City & Guilds of London Art School is proud to offer the UK’s only BA (Hons) and MA in Stone Carving and Woodcarving. The Art School has an unbroken tradition of teaching sculpture, stone carving and woodcarving since it was founded in 1879. We play a crucial role in keeping alive the skills essential for preserving the world’s most important monuments and buildings. Whether you choose the path of architectural stone carving or ornamental woodcarving and gilding, we will guide you expertly through the wide-ranging knowledge and artistic and manual skills you need to excel as a practitioner. With excellent links to the industry and exposure to live projects and commissions, the course offers a unique opportunity to develop your skills and your professional network. This course is validated by the Ravensbourne London University.
Content and Structure
This three-year course validated by Ravensboune London University is designed to prepare you for work as a professional stone-carver. Graduates usually progress to employment within the field of architectural heritage. The curriculum focuses on the wide range of skills required to become a professional stone carver. These include not only carving techniques, but also drawing, modelling, casting, portraiture, artistic anatomy, ornament study, gilding, geology, professional practice, heraldry, design and the history of carving in architecture and sculpture. You will also be introduced to stone repair and restoration techniques and to related conservation practices and ethics.
The first year lays the foundations for the development of your carving, study and research skills. Simple masonry and carving exercises start from first principles and enable you to develop skills in a progressive manner, whilst simultaneously introducing you to the ornamental vocabulary of the stone carver. In the Drawing Studio, structured courses support you to develop observation and technique, whilst your modelling and casting skills are developed in relief and portrait study. Lettering study initially covers the construction and design of letterforms, before moving into cutting in stone. Art Histories lectures and assignments will support you to develop your knowledge and understanding of the historical context of stone carving and architectural ornament.
The second year continues the pattern of the first year in its combination of stone carving practice supported by the study of drawing, modelling and lettering in tutor led sessions. The basic skills and understanding you developed in the first year are now applied to the production of more complex ornamental forms, as well as drapery and the human figure. Study visits and Art Histories lectures will provide you with an essential insight in to the meaning and significance of historical forms of ornament.
The final year of study involves you in the planning, researching and execution of major projects within your own chosen specialist area. The projects provide you with the challenge and opportunity to demonstrate your technical expertise, design skills and aesthetic awareness, supported by evidence of your historical and contextual research presented in your sketchbooks, three dimensional studies, dissertation and in your portfolio documentation. The final year culminates in a public exhibition of work produced.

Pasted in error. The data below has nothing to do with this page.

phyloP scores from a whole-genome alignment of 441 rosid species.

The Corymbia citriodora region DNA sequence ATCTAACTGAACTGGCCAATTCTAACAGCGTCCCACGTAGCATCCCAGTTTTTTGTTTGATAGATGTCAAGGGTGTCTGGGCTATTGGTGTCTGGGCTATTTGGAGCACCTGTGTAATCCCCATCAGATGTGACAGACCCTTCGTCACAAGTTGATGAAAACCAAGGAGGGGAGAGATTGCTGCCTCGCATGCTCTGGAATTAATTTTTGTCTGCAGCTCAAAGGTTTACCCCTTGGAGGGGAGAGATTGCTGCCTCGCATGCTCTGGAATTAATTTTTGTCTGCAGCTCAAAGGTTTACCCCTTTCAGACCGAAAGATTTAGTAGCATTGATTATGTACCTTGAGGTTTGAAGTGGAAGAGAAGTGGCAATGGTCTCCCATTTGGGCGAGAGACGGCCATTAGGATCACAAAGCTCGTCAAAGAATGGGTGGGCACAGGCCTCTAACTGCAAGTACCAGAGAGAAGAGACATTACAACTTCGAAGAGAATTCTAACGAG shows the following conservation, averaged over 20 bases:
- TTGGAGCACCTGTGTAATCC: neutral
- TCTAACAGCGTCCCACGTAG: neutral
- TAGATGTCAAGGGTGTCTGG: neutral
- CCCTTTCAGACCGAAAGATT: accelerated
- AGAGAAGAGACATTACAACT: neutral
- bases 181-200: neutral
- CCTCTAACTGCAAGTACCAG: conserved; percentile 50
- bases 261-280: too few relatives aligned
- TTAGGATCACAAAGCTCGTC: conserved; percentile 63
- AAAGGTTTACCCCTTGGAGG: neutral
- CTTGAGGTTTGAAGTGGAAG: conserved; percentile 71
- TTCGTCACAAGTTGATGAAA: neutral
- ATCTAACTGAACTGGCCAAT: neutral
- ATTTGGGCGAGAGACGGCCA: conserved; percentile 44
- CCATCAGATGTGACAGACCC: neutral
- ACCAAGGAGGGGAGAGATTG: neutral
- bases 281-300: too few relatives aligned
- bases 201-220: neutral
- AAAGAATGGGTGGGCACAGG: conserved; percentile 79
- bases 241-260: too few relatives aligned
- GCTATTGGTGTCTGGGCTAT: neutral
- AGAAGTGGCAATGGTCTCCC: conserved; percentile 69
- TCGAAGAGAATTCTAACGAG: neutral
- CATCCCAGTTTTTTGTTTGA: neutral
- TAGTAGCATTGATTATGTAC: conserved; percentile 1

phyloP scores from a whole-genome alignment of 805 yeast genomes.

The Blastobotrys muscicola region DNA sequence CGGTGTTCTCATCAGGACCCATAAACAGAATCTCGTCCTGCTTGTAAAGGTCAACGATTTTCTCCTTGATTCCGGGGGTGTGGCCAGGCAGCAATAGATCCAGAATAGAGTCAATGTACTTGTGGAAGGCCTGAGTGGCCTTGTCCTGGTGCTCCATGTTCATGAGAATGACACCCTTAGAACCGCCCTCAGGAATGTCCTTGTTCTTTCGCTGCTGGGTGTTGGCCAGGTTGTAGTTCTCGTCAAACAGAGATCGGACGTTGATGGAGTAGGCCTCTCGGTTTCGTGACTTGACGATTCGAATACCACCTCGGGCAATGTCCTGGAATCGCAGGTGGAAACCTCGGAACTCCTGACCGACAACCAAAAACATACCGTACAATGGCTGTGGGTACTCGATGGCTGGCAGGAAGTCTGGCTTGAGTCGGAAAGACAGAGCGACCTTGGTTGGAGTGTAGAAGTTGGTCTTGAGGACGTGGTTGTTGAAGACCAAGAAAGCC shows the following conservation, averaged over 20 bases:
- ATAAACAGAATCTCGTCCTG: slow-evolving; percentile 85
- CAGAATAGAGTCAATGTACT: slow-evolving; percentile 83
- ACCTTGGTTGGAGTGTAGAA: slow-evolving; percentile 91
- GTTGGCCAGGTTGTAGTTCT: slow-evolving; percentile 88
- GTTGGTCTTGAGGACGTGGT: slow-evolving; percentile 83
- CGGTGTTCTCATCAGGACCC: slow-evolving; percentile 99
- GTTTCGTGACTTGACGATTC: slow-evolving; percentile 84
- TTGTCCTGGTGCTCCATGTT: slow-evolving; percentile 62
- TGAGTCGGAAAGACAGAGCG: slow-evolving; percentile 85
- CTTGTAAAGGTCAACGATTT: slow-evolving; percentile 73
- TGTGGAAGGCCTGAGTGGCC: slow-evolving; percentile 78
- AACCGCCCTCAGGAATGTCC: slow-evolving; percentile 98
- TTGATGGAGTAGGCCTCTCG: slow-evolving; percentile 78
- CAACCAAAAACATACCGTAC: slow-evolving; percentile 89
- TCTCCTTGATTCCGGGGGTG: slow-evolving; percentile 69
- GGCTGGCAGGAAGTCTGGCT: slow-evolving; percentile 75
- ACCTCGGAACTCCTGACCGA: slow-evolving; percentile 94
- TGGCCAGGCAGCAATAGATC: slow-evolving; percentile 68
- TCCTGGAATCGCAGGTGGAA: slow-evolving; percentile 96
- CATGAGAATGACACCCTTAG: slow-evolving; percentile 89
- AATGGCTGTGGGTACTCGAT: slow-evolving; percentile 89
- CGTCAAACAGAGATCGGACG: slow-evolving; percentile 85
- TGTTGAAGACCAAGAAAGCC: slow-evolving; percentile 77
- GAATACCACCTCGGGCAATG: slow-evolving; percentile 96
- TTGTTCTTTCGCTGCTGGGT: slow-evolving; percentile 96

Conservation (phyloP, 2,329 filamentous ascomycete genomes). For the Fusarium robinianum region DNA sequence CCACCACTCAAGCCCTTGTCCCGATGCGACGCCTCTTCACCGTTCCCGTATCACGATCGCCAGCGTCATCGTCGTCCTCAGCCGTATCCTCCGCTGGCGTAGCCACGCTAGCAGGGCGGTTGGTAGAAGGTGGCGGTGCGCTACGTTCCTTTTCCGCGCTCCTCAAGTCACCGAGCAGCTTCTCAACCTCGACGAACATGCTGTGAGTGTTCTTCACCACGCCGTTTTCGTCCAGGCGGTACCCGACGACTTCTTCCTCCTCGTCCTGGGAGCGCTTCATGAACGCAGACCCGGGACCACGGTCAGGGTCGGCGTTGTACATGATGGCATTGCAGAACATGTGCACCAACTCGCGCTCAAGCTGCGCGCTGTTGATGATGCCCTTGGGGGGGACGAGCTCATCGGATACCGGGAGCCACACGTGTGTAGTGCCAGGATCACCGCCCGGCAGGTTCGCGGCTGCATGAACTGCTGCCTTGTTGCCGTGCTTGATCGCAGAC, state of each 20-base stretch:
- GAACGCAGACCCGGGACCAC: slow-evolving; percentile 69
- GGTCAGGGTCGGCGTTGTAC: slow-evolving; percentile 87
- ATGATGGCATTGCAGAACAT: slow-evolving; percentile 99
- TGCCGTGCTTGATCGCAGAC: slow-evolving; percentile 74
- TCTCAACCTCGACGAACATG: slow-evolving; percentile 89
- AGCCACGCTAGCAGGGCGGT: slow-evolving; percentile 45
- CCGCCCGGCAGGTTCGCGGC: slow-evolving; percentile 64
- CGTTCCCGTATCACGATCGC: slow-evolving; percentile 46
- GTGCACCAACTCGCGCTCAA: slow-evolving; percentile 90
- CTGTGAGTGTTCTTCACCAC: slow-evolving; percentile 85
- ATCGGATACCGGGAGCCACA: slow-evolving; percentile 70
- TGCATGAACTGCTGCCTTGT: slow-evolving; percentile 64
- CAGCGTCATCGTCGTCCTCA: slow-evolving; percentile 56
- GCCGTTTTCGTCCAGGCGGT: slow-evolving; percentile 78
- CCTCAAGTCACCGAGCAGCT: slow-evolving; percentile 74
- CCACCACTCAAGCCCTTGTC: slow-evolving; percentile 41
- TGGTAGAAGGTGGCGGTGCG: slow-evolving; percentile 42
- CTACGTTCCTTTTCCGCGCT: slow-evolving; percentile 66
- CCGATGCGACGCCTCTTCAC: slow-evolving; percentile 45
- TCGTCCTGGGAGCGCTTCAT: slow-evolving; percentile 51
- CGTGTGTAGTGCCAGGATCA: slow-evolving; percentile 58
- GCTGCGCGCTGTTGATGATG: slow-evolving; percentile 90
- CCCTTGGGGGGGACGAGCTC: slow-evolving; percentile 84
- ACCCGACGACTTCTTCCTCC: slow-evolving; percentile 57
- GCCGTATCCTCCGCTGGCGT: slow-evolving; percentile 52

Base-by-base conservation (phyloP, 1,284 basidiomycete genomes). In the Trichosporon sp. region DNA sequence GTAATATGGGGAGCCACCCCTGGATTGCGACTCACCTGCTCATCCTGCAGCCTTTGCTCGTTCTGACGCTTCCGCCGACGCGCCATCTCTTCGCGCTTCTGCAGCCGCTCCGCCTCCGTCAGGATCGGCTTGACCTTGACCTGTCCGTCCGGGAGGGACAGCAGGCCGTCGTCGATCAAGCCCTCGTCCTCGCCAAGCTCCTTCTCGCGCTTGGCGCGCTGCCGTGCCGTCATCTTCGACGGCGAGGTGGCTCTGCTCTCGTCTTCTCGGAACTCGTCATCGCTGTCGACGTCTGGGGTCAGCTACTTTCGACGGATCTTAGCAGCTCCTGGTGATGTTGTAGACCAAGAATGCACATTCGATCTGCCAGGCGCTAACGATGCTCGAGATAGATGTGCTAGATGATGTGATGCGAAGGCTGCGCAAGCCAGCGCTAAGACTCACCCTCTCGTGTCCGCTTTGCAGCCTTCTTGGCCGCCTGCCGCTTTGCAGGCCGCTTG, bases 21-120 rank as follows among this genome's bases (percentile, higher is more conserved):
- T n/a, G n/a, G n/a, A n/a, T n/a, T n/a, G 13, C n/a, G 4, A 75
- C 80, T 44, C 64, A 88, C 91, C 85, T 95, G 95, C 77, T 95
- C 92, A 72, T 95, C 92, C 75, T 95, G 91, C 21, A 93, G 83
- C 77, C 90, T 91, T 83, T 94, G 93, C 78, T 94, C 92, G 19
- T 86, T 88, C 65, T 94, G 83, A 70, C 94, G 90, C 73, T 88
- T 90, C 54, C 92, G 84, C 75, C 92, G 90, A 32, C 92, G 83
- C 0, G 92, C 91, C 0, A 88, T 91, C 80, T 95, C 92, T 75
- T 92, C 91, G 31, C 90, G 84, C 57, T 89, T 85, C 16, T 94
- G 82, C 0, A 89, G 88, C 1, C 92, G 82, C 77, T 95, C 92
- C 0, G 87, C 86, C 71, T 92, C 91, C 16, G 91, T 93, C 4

Career development and professional practice seminars cover subjects such as estimating, marketing and websites, working to commission, and setting up a workshop. Live projects support your portfolio development and provide valuable opportunities to learn about the commissioning process first hand.
All the tutors are well-established professionals who work on some of the country’s most prestigious projects alongside teaching in the department. This ensures that the course is outward looking and highly vocational, while the tutors provide a network of professional contacts. The Department has an unusually high ratio of staff to students, ensuring that each student has the regular contact and support that the learning of carving demands.
Applicants for the diploma course should normally hold the following qualifications:
5 GCSEs at grade A, B or C
3 GCSEs at grade A, B or C and one or more A level(s) or equivalent qualification.
This educational level may also be demonstrated by possession of a combination of other qualifications for example the International Baccalaureat or High School Diploma. Applicants who can demonstrate equivalent prior professional experience will also be considered through a process called Accreditation of Prior (Experiential) Learning (AP(E)L), which involves a judgment of various work-life and formal educational experiences against the selection criteria. Applicants who do not speak English as a first language will be required to provide evidence of achieving the equivalent of the International English Language Testing Service (IELTS) score of 6.0 or above, with a minimum of 5.0 in all four areas.
What we are looking for in an application and at interview
We are looking for motivated individuals who can demonstrate:
Manual dexterity and hand-eye co-ordination
Ability to develop a ‘good eye’
An appetite and aptitude for learning at Diploma level
an interest in the history of carving in architecture and sculpture;
We select applicants according to their potential and current ability to:
fulfil the entry requirements;
Demonstrate commitment and motivation to the subject and the course
Develop hand skills and technical abilities related to carving;
Demonstrate observational and visual analysis skills;
Gather relevant research and synthesize information to support their practice;
Evaluate their own achievements and identify areas for development;
Plan their own time and set achievable goals;
Communicate their ideas visually, verbally and in writing.
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